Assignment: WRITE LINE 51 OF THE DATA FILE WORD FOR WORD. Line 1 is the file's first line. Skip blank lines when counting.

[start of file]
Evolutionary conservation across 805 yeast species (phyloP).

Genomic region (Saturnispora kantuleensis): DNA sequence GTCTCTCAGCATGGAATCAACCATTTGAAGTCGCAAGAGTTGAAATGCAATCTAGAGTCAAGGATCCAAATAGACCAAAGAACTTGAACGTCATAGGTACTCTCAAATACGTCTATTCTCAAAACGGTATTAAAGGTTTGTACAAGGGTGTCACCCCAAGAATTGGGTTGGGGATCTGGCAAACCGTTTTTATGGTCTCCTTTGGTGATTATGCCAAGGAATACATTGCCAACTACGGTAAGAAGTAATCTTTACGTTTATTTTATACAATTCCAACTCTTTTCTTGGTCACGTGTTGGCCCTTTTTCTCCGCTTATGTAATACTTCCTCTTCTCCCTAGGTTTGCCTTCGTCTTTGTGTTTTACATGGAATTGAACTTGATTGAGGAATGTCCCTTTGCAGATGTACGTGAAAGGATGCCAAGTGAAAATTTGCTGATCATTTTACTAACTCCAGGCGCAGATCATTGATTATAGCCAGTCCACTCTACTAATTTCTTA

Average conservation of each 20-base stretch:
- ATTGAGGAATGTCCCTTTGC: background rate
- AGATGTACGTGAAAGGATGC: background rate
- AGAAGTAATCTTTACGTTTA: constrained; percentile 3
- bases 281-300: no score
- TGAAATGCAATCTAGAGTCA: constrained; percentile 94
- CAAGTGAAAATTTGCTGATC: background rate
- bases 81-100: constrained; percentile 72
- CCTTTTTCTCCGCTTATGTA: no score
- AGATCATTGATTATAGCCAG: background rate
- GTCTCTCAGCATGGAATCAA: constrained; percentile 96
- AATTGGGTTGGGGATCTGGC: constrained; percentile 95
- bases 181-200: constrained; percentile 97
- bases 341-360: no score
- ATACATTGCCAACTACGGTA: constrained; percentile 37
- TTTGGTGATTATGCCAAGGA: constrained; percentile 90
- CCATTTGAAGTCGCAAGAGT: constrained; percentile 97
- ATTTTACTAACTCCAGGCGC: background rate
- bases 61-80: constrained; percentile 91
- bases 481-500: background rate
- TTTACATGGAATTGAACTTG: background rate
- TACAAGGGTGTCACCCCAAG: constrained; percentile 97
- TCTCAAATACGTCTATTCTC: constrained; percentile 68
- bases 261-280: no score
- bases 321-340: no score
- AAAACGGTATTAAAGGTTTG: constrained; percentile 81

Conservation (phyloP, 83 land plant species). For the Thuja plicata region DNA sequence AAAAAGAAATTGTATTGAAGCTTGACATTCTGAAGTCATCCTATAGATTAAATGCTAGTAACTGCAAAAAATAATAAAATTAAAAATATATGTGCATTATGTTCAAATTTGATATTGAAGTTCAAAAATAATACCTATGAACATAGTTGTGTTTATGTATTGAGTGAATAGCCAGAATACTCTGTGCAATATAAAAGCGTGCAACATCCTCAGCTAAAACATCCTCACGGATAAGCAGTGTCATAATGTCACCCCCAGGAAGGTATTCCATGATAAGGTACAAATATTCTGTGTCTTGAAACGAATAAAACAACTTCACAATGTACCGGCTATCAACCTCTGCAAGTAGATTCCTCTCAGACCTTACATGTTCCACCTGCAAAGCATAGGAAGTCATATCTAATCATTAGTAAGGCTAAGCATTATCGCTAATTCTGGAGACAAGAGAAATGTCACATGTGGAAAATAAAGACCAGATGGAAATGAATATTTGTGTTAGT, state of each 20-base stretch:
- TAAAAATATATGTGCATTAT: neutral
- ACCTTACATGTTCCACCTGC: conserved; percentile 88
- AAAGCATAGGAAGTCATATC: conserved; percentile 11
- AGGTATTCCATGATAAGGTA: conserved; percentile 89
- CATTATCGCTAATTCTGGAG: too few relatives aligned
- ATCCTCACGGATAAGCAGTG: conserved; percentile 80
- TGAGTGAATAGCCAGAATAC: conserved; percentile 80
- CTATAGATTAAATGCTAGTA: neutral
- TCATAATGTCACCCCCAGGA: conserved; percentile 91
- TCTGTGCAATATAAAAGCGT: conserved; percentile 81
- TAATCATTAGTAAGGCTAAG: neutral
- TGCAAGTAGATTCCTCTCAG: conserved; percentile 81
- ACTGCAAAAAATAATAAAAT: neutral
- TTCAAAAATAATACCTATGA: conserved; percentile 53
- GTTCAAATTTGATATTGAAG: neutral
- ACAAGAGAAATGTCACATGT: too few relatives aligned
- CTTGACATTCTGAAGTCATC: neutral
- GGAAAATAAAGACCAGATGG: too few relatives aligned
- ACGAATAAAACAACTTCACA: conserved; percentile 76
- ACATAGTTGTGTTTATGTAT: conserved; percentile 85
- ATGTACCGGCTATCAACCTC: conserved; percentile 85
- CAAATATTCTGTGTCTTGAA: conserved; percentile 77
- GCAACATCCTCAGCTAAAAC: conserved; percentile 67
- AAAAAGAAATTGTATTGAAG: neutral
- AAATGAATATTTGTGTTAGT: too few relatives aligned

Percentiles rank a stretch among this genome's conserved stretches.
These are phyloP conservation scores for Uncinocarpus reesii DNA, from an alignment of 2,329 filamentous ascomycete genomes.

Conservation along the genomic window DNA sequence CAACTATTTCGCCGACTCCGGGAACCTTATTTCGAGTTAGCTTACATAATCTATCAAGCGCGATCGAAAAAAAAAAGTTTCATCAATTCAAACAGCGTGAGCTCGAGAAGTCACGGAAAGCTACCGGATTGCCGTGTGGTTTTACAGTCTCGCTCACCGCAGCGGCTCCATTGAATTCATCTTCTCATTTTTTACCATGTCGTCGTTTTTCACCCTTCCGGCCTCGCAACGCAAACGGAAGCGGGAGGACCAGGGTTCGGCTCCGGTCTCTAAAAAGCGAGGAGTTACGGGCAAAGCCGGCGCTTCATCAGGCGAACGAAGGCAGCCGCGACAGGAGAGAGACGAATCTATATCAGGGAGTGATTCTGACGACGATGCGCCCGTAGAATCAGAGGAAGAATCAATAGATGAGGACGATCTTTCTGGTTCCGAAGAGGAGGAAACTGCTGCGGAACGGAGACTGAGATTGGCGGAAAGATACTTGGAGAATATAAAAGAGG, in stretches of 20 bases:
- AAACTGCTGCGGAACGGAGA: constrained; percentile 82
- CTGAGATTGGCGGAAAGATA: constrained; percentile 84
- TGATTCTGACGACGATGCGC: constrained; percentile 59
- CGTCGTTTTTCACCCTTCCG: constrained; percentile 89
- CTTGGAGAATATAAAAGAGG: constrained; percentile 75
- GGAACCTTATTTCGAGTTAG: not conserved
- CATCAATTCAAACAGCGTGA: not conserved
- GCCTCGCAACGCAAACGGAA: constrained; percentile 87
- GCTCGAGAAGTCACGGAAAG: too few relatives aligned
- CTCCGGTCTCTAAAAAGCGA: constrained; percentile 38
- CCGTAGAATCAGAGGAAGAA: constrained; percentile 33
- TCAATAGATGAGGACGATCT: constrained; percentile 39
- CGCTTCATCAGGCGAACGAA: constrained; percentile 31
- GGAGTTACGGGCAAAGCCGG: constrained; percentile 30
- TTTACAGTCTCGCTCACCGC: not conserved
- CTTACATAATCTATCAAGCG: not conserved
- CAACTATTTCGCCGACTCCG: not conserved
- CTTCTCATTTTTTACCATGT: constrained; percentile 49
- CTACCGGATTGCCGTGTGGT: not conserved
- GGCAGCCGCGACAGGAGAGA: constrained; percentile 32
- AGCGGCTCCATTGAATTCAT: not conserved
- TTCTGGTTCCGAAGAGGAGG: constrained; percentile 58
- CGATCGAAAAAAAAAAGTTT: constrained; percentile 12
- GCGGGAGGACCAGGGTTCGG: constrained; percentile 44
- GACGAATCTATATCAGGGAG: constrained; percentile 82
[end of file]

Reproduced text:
- CAAATATTCTGTGTCTTGAA: conserved; percentile 77